Lita Ford is ripping open the vault and sharing music no one has heard yet. Ford, a Grammynominated artist who recently accepted Guitar Player’s Lifetime Achievement Award and is one of the youngest living legends in rock ‘n’ roll, is celebrating four decades of music. She is releasing Living Like a Runaway: Lita Ford, A Memoir, documenting her journey from all-girl band The Runaways to major solo successes. Ford is also offering an audio complement in the form of Time Capsule. .
This “throwback” record boasts identifiable voices and brilliant players jamming without any planning or pressure. Some of the album’s highlights: Billy Sheehan playing bass and Rodger Carter on drums; Dave Navarro playing a mandolin; Jeff Scott Soto singing a duet with Ford; Rick Nielsen and Robin Zander of Cheap Trick actually singing backing vocals; and KISS’ Gene Simmons ripping the bass.
The album is a time capsule of the fertile and whisky-soaked pre-grunge period that so many rock fans have continued affection for. Time Capsule is Ford’s gift to fans who love the ‘80s, when thrilling vocal performances, raunchy riffs, and loud, growling guitars were as essential as oxygen.
In these “lost” recordings, you hear what happens when insanely talented musicians get drunk, hang out, end up in a room together with a “Screw it, let’s play” mentality, minus the click tracks or label execs breathing down their necks, looking for the single or the “hook.”
“There was a shitload of these 24-track analog tapes in the closet in my house [in the islands],” Ford recalls. “This is some of the best work I’ve ever done and it was sitting there. I grabbed two suitcases and took them back to the United States.”
Imagine Ford dragging a pair of suitcases full of analog tapes through the Caribbean dirt back to Los Angeles, so, as she recalls, “we could bake these fuckers,” due to their age. “If you just put them on the reel, they would flake. I was chewing my fingernails, thinking, ‘Please work!’ And they did!”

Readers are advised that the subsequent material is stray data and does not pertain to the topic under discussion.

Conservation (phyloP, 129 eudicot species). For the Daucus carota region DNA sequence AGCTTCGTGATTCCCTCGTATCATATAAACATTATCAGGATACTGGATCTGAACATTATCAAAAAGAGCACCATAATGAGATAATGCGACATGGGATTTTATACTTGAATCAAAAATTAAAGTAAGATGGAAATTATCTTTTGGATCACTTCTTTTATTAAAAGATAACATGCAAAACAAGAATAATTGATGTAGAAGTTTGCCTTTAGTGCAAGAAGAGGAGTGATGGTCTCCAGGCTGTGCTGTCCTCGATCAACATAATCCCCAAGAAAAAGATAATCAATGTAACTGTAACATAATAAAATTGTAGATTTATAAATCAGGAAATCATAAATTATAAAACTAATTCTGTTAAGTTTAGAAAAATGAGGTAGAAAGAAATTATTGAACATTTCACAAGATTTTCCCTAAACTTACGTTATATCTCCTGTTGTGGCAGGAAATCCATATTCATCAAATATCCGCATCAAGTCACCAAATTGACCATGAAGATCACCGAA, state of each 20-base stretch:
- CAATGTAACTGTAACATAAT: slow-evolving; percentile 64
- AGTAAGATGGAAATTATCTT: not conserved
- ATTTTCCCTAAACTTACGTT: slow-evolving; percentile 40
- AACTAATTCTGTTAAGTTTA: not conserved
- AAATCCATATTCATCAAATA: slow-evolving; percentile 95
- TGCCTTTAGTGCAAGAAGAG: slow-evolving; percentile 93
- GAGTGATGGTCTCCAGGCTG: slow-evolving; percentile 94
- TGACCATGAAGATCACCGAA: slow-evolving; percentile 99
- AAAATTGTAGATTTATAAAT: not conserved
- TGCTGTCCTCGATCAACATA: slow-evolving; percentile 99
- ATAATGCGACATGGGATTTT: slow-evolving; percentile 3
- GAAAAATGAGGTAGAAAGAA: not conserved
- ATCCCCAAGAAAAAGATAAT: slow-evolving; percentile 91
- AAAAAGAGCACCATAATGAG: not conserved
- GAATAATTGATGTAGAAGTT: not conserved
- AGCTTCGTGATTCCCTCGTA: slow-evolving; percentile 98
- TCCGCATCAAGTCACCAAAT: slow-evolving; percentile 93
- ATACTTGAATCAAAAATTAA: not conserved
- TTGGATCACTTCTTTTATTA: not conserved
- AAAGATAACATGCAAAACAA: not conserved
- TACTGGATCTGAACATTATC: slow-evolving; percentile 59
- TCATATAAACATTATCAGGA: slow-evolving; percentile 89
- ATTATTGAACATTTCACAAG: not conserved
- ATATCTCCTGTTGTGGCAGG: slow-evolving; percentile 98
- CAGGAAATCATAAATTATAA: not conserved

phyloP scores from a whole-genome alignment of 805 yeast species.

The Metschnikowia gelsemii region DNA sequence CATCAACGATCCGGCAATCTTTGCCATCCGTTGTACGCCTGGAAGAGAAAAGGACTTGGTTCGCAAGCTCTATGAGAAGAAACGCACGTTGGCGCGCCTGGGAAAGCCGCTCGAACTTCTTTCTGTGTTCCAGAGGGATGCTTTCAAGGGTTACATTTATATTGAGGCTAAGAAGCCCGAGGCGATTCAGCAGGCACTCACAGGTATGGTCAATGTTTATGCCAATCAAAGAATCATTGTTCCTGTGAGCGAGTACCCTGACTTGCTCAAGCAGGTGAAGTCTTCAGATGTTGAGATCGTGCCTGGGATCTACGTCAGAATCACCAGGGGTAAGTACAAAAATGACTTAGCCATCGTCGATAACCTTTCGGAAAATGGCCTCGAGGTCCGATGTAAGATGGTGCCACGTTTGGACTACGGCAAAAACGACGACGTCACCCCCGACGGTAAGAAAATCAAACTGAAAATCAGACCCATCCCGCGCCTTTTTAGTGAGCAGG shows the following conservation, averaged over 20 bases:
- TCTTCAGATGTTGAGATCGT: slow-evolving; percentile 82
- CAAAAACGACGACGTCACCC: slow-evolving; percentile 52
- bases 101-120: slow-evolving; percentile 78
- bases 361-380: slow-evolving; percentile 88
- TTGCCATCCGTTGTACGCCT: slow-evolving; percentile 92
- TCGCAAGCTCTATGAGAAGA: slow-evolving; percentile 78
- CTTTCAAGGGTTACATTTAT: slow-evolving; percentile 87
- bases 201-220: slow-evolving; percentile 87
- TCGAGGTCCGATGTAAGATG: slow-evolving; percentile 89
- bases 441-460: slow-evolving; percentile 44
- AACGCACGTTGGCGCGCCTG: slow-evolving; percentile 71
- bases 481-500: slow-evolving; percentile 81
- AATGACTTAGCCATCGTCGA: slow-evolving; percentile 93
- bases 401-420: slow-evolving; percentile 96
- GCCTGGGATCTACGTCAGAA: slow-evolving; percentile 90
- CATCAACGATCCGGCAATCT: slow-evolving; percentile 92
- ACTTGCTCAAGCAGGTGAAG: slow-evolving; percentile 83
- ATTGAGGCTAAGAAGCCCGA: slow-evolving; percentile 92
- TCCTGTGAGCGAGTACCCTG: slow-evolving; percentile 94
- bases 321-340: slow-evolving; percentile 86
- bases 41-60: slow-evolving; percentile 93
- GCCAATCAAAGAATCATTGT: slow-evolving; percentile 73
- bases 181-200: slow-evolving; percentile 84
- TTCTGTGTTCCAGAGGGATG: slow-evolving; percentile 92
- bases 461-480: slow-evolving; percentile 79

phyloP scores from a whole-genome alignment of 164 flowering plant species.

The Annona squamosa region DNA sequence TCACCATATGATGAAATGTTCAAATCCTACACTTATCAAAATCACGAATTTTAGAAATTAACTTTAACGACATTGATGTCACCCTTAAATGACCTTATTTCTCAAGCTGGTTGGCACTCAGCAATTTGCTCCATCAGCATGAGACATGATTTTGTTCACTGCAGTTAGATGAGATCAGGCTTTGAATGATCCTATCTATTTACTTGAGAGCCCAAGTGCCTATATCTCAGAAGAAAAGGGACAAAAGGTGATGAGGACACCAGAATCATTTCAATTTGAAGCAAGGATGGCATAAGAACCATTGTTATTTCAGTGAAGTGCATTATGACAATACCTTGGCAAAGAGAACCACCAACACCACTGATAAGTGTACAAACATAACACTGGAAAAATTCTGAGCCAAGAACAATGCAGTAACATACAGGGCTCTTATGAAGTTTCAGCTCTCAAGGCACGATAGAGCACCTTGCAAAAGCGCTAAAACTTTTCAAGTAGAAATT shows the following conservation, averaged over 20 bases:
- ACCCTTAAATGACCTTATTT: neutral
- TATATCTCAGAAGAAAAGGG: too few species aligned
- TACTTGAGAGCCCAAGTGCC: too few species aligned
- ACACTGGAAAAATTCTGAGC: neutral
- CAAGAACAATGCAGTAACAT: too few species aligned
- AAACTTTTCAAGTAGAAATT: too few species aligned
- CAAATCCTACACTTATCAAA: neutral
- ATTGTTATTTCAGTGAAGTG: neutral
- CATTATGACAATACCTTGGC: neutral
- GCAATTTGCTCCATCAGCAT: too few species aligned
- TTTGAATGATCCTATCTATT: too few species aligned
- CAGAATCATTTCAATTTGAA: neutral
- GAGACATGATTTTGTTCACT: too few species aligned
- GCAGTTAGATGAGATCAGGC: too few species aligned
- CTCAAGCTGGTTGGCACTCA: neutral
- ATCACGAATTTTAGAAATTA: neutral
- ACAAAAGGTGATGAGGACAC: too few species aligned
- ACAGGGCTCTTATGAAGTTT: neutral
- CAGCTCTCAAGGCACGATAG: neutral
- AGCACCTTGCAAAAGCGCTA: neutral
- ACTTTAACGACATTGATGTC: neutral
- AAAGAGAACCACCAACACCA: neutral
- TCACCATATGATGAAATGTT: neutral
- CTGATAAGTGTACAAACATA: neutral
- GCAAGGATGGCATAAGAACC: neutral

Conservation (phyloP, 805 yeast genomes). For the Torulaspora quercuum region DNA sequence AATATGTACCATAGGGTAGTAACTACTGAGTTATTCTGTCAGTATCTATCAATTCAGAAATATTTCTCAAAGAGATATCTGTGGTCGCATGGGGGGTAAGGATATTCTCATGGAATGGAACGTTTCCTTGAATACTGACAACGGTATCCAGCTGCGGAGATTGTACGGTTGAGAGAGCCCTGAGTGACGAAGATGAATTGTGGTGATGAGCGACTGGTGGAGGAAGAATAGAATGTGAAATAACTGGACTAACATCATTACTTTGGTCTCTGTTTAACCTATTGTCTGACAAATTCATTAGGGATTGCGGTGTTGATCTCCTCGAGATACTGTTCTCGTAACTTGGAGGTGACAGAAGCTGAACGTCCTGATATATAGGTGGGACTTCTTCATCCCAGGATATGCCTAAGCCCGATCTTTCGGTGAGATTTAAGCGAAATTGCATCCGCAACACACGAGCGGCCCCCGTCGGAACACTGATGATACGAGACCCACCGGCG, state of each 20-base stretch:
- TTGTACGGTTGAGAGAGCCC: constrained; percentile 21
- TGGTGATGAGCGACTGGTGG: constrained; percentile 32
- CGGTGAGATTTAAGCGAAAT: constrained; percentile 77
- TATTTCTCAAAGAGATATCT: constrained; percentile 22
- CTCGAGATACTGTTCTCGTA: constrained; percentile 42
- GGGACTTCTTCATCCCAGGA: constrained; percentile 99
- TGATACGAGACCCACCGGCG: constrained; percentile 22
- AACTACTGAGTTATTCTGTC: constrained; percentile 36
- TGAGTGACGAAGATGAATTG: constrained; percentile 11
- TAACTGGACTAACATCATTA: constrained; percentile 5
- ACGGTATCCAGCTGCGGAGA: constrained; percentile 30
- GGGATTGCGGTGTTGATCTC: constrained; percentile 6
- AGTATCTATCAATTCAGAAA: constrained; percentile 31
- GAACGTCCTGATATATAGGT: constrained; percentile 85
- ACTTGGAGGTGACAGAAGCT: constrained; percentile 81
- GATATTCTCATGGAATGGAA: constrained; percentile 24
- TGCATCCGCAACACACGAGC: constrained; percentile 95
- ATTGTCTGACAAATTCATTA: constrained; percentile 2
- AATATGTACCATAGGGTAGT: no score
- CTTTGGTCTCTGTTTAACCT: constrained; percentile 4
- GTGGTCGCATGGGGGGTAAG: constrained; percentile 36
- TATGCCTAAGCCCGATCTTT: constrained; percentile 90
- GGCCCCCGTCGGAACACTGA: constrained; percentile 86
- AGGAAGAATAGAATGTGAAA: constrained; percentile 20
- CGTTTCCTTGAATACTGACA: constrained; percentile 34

Time Capsule was made organically among the most badass and gifted musicians from the ‘80s. There was no back and forth emailing of parts — this was done in real time, drinks in hand.
As for exactly how the songs came to be, she muses, “We had a break between recordings and it seemed so many us were always in the same place, at the same time. George Tutko was one hell of an engineer, coming off the platinum-selling Lita album. He asked me, ‘Who will produce?’ I will, because I knew George had my back and I wasn’t alone on this.”
Participation happened spontaneously. She remembers how one recruitment went down, saying, “Dave Navarro walks by. We grab him and tell him, ‘Play something on this song. Here, play this mandolin!’ And boom! He does it.”
She furthers, “These recordings have attitude. All of these rock stars were recording in the local studios. There’s also Cheap Trick — the identifiable voices of Rick Nielsen and Robin Zander singing backing vocals. Gene Simmons played on and co-wrote ‘Rotten to the Core.’ W.A.S.P.
Chris Holmes is in the introduction to the album and is the first thing you hear, stomping around looking for the keys to his ‘Ford.’ Billy Sheehan was one of my best friends, and I asked him what he was doing. I said, ‘Want to play bass?’ We didn’t know how long it would take; we were simply having fun.”